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Angry octopus attacks man in Western Australia



(CNN)— Considered by biologists to be the smartest invertebrates, octopuses are usually playful and curious.

But when an octopus was quite active in defending his home in Western Australia, an Australian geologist saw the other side of marine life.

Geologist and writer Lance Karlson was attacked by an octopus in Geography Bay in Western Australia on March 18.

Geologist and writer Lance Karlson was attacked by an octopus in Geography Bay in Western Australia on March 18.

Courtesy of Lance Karlson

On March 18, 34-year-old Lance Karlson was walking on the beach. Looking for a place to swim with his two-year-old daughter in Geographe Bay, a popular snorkeling spot about 140 miles south of Perth, when he saw a stingray that he thought was leaping from the water.

In fact, realizing that the animal was an octopus, he began to photograph it-it was time for angry invertebrates to launch themselves at him. Karlson posted his video on Instagram, which has been viewed 60,000 times.

Carlson told CNN on Friday: “I took that shot and it rushed at me, I was very surprised; then it swam deeper into the water.”

When swimming nearby shortly afterwards, Carlson He was examining a pile of crab shells when he felt a whipping sensation in his left arm, and then received a second blow to his neck and upper back.

He thought the attacker was the same octopus as before, and he stumbled upon its home by accident.

His goggles fogged up and the surrounding water became muddy, because when he struggled back to the shore, he thought it was octopus ink.

Carlson said: “I am confused-this is more shocking than shock.”

As we all know, octopuses spray ink-like substances when threatened.

Within a minute, the perfect imprint of the octopus tentacles appeared on Carlson’s neck and back.

Carlson used to be a volunteer lifeguard. He hurried back to his hotel room and found that the acid would hurt his wounds. His family could only grab Coca-Cola, his wife dumped him in the shower and the pain was relieved.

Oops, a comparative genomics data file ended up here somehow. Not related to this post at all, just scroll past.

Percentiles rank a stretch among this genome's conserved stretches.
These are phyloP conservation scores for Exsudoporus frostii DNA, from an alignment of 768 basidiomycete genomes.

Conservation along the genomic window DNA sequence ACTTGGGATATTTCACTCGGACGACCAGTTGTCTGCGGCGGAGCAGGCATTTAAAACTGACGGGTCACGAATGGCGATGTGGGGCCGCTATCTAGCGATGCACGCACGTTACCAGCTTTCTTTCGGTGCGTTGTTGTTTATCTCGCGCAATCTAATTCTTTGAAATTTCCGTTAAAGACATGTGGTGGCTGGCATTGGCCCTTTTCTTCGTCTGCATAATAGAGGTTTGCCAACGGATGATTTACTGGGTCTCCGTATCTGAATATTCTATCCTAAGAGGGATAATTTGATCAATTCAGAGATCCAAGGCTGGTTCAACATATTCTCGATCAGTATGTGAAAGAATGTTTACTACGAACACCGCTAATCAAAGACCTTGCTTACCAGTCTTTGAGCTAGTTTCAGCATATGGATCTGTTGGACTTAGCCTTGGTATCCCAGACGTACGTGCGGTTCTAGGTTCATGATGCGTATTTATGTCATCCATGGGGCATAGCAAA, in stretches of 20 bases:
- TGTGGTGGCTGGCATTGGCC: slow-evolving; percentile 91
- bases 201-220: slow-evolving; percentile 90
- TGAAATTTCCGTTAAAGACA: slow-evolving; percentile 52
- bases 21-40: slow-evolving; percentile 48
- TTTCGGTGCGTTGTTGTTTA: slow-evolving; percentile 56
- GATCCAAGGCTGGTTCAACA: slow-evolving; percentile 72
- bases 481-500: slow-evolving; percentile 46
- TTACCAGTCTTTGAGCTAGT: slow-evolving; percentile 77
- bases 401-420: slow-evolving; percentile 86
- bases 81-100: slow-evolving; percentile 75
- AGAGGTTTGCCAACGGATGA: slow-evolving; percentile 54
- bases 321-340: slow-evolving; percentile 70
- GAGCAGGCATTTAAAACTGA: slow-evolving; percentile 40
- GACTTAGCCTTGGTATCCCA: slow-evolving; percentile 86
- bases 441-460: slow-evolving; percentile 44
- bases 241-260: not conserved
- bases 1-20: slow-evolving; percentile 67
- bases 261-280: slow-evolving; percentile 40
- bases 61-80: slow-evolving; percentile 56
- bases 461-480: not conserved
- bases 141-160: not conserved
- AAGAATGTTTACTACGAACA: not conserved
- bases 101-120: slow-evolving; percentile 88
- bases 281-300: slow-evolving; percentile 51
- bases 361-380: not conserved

“The pain has disappeared since then, and it’s more important than anything else. It’s more of a physical blow… The imprints on my neck from these photos are more of a physical blow. I want to be you When looking at this painting, it makes perfect sense. I lashed out at the video taken 20 minutes before,” he said.

Bryan Fry, an associate professor in the School of Biological Sciences at the University of Queensland, identified the octopus as a common octopus.

He told CNN: “Like all octopuses, it is poisonous, but like most octopuses, it is harmless to humans, and the venom has a stronger effect on invertebrates such as clams and lobsters.”

Carlson stated that he had never seen octopus shut down before this incident, nor had he watched the Netflix documentary “My Octopus Teacher” after the film to learn more about cephalopods.

He added: “They are beautiful creatures. I really hope that this will arouse people’s interest in octopuses, not fear of them. I think this is a fascinating animal, obviously with strong emotions. Like us humans.”




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